But will it? As I’ve shown elsewhere before, if you expropriated all the wealth owned by American billionaires you could run the Federal government for about 8 months. If you expropriated the hated “1%” you could finance Federal spending for five years. Then you presumably keep going down food chain. As Margaret Thatcher once famously said, the problem with socialism is that sooner or later you run out of other people’s money.
The reality is that however mind bogglingly large the fortunes and the disparities in wealth, there are relatively few very wealthy and there are hell of a lot people who are not.
In 2018 there were 2200 billionaires around the world with a combined wealth of $9.1 trillion. Let’s again say we killed them all or at least expropriated all of their wealth – then we would be able to give a one-off gift of around $2,500 to the bottom two-thirds of all adults in the world (upward of 3.5 billion people over 18). The accurate income statistics across the world are notoriously difficult to come by, but a very rough estimate would be that such a gift would represent an average yearly income across this massive cohort (being an average, needless to say it would be more than that for the bottom billion who live on less than $2 per day). Would it help? Of course. Would it in any meaningful way eliminate poverty? Only if somehow invested (in a business, education, etc.) and not spent on consumption. The big problem is that the countries where poorer people concentrate don’t actually provide a good investment environment, whether because of the violence, instability and corruption or the laws and regulations of the land that limit people’s opportunities.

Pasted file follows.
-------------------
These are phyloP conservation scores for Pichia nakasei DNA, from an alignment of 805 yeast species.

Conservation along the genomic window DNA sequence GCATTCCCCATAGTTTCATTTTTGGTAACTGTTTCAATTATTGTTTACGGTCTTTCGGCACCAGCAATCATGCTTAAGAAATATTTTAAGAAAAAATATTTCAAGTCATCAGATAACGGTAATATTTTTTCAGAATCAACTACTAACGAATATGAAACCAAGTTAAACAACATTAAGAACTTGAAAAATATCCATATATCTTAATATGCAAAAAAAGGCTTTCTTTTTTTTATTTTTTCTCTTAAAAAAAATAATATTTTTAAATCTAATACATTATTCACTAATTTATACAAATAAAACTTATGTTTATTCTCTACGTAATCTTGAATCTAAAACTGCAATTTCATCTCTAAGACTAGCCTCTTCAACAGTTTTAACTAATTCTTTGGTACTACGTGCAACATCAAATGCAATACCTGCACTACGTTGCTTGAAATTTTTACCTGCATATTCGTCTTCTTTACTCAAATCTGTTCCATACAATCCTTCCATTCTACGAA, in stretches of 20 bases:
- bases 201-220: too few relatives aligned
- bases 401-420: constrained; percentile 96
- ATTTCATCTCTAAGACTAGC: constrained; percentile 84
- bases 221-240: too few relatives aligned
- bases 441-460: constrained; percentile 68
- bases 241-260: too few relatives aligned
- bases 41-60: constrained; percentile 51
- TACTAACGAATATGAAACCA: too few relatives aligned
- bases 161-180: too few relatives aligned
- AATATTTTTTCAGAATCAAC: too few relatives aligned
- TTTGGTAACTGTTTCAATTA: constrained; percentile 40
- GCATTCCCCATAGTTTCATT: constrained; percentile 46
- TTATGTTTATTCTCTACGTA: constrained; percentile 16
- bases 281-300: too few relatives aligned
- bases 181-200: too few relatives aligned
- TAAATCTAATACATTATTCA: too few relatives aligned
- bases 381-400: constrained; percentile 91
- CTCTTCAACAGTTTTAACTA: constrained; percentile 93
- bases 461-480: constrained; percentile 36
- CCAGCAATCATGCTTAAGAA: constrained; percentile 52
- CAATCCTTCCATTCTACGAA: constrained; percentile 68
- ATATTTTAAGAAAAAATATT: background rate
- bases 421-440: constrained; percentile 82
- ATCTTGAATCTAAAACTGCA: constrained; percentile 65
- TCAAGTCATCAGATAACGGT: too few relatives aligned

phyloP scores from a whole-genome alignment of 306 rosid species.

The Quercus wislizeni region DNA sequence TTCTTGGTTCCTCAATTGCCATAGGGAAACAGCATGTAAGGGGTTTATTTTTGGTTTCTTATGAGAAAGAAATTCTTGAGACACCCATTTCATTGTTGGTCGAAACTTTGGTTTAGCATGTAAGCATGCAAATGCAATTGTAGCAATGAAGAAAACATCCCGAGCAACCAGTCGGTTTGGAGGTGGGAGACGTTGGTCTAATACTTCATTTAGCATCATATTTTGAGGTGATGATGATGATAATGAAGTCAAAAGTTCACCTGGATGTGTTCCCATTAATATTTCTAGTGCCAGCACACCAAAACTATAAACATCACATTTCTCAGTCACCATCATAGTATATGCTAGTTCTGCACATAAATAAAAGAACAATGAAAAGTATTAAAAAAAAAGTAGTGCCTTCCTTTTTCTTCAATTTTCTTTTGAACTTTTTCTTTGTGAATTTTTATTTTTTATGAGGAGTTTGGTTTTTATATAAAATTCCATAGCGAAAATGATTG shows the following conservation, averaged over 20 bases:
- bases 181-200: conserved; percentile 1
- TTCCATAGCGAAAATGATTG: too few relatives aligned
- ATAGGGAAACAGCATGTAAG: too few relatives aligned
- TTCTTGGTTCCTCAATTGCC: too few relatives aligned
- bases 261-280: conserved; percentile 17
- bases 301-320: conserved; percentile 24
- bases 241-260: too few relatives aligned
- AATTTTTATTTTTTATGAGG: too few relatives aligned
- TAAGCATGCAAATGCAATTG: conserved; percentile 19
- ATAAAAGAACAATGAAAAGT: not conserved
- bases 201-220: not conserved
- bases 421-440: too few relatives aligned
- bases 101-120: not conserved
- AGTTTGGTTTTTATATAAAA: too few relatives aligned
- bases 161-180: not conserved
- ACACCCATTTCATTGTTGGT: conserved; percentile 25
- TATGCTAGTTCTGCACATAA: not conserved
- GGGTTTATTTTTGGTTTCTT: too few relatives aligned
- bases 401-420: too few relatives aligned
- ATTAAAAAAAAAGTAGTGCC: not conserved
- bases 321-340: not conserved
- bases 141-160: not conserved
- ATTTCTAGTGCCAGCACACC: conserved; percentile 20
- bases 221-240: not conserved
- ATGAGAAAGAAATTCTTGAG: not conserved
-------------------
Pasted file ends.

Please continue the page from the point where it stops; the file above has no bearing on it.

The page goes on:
“Ending poverty by ending big wealth” does not even work in theory, much less in practice, as the history of the past century shows. The world is more complicated than even the less murderous left allows for. Having grown up in a society without billionaires I hope the new generations don’t have to learn both the basic economics and the reality of the human nature the hard way.